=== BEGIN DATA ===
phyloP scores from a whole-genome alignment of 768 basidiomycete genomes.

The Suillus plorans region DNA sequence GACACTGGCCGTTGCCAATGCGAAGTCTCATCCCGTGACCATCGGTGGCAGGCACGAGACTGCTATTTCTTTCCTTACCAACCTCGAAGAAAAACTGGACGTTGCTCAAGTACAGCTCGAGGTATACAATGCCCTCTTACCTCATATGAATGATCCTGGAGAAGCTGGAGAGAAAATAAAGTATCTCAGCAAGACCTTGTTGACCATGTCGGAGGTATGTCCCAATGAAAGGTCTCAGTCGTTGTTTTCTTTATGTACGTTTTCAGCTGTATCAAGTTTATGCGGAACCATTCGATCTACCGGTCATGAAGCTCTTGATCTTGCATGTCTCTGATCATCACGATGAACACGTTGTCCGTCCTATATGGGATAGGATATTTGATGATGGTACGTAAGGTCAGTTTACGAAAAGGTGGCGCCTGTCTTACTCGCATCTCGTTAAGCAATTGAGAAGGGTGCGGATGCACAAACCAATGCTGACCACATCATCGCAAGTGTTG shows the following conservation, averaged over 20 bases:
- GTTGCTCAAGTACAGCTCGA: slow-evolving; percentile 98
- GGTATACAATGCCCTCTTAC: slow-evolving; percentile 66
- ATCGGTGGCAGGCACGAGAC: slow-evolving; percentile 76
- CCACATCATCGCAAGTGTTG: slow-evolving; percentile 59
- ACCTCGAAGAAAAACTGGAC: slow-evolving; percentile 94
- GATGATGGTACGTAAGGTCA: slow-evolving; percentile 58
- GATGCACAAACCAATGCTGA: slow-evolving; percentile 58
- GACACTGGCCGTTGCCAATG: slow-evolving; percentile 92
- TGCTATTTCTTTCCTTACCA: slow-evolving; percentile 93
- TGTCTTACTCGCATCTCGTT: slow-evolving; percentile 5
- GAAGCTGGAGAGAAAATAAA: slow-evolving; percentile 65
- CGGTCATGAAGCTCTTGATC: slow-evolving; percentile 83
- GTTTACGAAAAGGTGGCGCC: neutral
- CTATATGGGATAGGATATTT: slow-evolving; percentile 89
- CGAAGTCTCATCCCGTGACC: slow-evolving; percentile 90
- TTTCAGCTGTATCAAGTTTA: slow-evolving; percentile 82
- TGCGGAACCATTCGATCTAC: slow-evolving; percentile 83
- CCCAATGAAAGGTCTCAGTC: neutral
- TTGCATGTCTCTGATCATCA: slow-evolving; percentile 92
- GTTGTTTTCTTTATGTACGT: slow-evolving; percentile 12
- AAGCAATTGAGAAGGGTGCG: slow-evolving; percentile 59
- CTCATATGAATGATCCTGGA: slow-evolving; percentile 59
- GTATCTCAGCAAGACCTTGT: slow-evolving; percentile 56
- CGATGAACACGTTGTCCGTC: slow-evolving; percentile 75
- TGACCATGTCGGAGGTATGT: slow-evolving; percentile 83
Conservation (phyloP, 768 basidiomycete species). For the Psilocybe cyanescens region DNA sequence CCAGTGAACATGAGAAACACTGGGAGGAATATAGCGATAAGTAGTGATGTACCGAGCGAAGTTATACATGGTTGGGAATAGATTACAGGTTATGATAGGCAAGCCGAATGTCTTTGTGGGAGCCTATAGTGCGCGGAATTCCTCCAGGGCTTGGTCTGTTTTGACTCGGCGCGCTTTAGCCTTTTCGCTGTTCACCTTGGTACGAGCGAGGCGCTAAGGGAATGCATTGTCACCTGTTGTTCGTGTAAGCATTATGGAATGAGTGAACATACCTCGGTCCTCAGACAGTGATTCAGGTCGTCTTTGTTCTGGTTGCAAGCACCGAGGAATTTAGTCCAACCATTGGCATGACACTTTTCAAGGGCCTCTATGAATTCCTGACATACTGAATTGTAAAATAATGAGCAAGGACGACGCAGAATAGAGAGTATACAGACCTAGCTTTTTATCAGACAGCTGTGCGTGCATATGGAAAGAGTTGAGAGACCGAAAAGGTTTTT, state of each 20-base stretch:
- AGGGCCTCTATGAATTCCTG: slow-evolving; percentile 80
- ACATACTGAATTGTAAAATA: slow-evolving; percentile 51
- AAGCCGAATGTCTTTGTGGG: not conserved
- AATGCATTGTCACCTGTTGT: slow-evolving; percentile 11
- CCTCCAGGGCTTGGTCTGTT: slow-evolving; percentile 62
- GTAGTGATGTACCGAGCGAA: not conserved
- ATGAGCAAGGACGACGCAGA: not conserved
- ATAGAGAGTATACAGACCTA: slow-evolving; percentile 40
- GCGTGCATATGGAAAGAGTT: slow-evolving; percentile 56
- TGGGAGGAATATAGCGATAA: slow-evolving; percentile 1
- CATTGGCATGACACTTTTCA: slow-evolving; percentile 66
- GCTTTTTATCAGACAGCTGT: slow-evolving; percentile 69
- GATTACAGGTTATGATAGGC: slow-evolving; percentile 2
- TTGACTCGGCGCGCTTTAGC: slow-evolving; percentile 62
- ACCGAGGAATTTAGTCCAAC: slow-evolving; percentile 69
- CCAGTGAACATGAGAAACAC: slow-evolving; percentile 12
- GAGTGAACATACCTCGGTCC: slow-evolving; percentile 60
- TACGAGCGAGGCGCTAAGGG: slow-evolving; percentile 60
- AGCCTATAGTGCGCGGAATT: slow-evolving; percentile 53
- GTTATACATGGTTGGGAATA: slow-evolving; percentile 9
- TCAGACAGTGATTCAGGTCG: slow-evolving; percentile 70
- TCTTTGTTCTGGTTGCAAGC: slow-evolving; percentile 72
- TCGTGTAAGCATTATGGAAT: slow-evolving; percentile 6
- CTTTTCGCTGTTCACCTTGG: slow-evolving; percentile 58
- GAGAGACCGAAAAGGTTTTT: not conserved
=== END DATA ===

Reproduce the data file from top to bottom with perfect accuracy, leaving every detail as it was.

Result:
phyloP scores from a whole-genome alignment of 768 basidiomycete genomes.

The Suillus plorans region DNA sequence GACACTGGCCGTTGCCAATGCGAAGTCTCATCCCGTGACCATCGGTGGCAGGCACGAGACTGCTATTTCTTTCCTTACCAACCTCGAAGAAAAACTGGACGTTGCTCAAGTACAGCTCGAGGTATACAATGCCCTCTTACCTCATATGAATGATCCTGGAGAAGCTGGAGAGAAAATAAAGTATCTCAGCAAGACCTTGTTGACCATGTCGGAGGTATGTCCCAATGAAAGGTCTCAGTCGTTGTTTTCTTTATGTACGTTTTCAGCTGTATCAAGTTTATGCGGAACCATTCGATCTACCGGTCATGAAGCTCTTGATCTTGCATGTCTCTGATCATCACGATGAACACGTTGTCCGTCCTATATGGGATAGGATATTTGATGATGGTACGTAAGGTCAGTTTACGAAAAGGTGGCGCCTGTCTTACTCGCATCTCGTTAAGCAATTGAGAAGGGTGCGGATGCACAAACCAATGCTGACCACATCATCGCAAGTGTTG shows the following conservation, averaged over 20 bases:
- GTTGCTCAAGTACAGCTCGA: slow-evolving; percentile 98
- GGTATACAATGCCCTCTTAC: slow-evolving; percentile 66
- ATCGGTGGCAGGCACGAGAC: slow-evolving; percentile 76
- CCACATCATCGCAAGTGTTG: slow-evolving; percentile 59
- ACCTCGAAGAAAAACTGGAC: slow-evolving; percentile 94
- GATGATGGTACGTAAGGTCA: slow-evolving; percentile 58
- GATGCACAAACCAATGCTGA: slow-evolving; percentile 58
- GACACTGGCCGTTGCCAATG: slow-evolving; percentile 92
- TGCTATTTCTTTCCTTACCA: slow-evolving; percentile 93
- TGTCTTACTCGCATCTCGTT: slow-evolving; percentile 5
- GAAGCTGGAGAGAAAATAAA: slow-evolving; percentile 65
- CGGTCATGAAGCTCTTGATC: slow-evolving; percentile 83
- GTTTACGAAAAGGTGGCGCC: neutral
- CTATATGGGATAGGATATTT: slow-evolving; percentile 89
- CGAAGTCTCATCCCGTGACC: slow-evolving; percentile 90
- TTTCAGCTGTATCAAGTTTA: slow-evolving; percentile 82
- TGCGGAACCATTCGATCTAC: slow-evolving; percentile 83
- CCCAATGAAAGGTCTCAGTC: neutral
- TTGCATGTCTCTGATCATCA: slow-evolving; percentile 92
- GTTGTTTTCTTTATGTACGT: slow-evolving; percentile 12
- AAGCAATTGAGAAGGGTGCG: slow-evolving; percentile 59
- CTCATATGAATGATCCTGGA: slow-evolving; percentile 59
- GTATCTCAGCAAGACCTTGT: slow-evolving; percentile 56
- CGATGAACACGTTGTCCGTC: slow-evolving; percentile 75
- TGACCATGTCGGAGGTATGT: slow-evolving; percentile 83
Conservation (phyloP, 768 basidiomycete species). For the Psilocybe cyanescens region DNA sequence CCAGTGAACATGAGAAACACTGGGAGGAATATAGCGATAAGTAGTGATGTACCGAGCGAAGTTATACATGGTTGGGAATAGATTACAGGTTATGATAGGCAAGCCGAATGTCTTTGTGGGAGCCTATAGTGCGCGGAATTCCTCCAGGGCTTGGTCTGTTTTGACTCGGCGCGCTTTAGCCTTTTCGCTGTTCACCTTGGTACGAGCGAGGCGCTAAGGGAATGCATTGTCACCTGTTGTTCGTGTAAGCATTATGGAATGAGTGAACATACCTCGGTCCTCAGACAGTGATTCAGGTCGTCTTTGTTCTGGTTGCAAGCACCGAGGAATTTAGTCCAACCATTGGCATGACACTTTTCAAGGGCCTCTATGAATTCCTGACATACTGAATTGTAAAATAATGAGCAAGGACGACGCAGAATAGAGAGTATACAGACCTAGCTTTTTATCAGACAGCTGTGCGTGCATATGGAAAGAGTTGAGAGACCGAAAAGGTTTTT, state of each 20-base stretch:
- AGGGCCTCTATGAATTCCTG: slow-evolving; percentile 80
- ACATACTGAATTGTAAAATA: slow-evolving; percentile 51
- AAGCCGAATGTCTTTGTGGG: not conserved
- AATGCATTGTCACCTGTTGT: slow-evolving; percentile 11
- CCTCCAGGGCTTGGTCTGTT: slow-evolving; percentile 62
- GTAGTGATGTACCGAGCGAA: not conserved
- ATGAGCAAGGACGACGCAGA: not conserved
- ATAGAGAGTATACAGACCTA: slow-evolving; percentile 40
- GCGTGCATATGGAAAGAGTT: slow-evolving; percentile 56
- TGGGAGGAATATAGCGATAA: slow-evolving; percentile 1
- CATTGGCATGACACTTTTCA: slow-evolving; percentile 66
- GCTTTTTATCAGACAGCTGT: slow-evolving; percentile 69
- GATTACAGGTTATGATAGGC: slow-evolving; percentile 2
- TTGACTCGGCGCGCTTTAGC: slow-evolving; percentile 62
- ACCGAGGAATTTAGTCCAAC: slow-evolving; percentile 69
- CCAGTGAACATGAGAAACAC: slow-evolving; percentile 12
- GAGTGAACATACCTCGGTCC: slow-evolving; percentile 60
- TACGAGCGAGGCGCTAAGGG: slow-evolving; percentile 60
- AGCCTATAGTGCGCGGAATT: slow-evolving; percentile 53
- GTTATACATGGTTGGGAATA: slow-evolving; percentile 9
- TCAGACAGTGATTCAGGTCG: slow-evolving; percentile 70
- TCTTTGTTCTGGTTGCAAGC: slow-evolving; percentile 72
- TCGTGTAAGCATTATGGAAT: slow-evolving; percentile 6
- CTTTTCGCTGTTCACCTTGG: slow-evolving; percentile 58
- GAGAGACCGAAAAGGTTTTT: not conserved